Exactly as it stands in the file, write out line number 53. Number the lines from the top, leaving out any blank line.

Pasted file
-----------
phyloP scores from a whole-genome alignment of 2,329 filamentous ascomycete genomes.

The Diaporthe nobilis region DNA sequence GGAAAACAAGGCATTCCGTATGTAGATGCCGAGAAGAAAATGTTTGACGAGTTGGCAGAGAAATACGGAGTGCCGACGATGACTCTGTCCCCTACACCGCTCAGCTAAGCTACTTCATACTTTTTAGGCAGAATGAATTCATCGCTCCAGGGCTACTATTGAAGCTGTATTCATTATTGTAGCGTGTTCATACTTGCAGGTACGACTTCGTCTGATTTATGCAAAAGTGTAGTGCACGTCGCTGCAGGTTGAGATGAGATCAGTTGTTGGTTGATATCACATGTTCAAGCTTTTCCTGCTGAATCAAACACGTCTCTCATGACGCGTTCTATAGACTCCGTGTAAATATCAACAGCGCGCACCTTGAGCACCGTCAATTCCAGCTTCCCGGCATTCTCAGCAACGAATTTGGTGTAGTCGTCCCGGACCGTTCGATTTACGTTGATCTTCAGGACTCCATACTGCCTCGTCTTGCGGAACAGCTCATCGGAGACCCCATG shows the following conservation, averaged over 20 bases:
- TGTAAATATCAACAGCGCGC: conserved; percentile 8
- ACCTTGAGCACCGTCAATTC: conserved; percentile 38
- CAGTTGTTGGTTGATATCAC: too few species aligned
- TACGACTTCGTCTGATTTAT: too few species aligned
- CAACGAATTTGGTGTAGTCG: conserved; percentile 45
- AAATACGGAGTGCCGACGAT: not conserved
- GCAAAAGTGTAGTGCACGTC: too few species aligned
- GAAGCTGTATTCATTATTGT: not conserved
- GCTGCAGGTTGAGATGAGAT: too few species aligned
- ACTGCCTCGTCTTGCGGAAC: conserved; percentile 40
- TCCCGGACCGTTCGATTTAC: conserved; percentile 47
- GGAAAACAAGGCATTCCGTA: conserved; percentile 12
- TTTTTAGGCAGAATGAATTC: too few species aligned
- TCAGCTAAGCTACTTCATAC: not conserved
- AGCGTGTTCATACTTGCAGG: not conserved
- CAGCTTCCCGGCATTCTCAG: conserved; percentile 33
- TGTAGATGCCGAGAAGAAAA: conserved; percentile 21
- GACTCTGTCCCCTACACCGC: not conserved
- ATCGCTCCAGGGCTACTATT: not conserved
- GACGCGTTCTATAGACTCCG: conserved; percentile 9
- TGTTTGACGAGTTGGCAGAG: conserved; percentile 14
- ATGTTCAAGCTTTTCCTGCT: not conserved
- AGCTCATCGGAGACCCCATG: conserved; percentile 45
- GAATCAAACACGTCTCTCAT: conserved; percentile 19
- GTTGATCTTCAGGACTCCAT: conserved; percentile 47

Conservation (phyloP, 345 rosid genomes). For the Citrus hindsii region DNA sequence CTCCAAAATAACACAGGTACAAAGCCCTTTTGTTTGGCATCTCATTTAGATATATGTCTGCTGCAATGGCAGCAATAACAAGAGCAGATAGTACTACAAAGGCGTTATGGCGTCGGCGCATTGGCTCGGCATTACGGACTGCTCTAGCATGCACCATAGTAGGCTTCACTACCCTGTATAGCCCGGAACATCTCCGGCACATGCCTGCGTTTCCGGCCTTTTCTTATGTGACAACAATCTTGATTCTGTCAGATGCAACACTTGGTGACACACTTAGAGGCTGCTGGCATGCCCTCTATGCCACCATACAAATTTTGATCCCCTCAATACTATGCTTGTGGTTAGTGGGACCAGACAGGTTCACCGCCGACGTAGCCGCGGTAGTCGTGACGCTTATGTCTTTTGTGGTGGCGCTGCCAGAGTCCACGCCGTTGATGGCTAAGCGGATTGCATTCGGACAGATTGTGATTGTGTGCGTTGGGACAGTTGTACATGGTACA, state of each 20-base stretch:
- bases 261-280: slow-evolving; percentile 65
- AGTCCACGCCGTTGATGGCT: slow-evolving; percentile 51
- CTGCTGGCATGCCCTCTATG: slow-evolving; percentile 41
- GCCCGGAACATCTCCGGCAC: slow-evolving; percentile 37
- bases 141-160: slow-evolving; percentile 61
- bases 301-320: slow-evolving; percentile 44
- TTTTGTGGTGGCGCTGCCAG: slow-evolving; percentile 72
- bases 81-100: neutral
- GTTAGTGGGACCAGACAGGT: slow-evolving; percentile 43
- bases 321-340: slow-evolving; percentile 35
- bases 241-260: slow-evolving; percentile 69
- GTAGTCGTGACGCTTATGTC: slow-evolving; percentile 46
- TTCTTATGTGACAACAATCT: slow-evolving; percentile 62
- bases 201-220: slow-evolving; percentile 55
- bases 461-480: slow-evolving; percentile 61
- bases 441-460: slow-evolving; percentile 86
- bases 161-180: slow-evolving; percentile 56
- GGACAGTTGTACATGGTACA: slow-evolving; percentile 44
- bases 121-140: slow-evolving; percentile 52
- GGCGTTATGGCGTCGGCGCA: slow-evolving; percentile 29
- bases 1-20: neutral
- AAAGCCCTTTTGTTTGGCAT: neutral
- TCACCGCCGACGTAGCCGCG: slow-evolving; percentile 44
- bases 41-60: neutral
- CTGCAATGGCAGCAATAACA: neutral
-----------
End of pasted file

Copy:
- CTGCAATGGCAGCAATAACA: neutral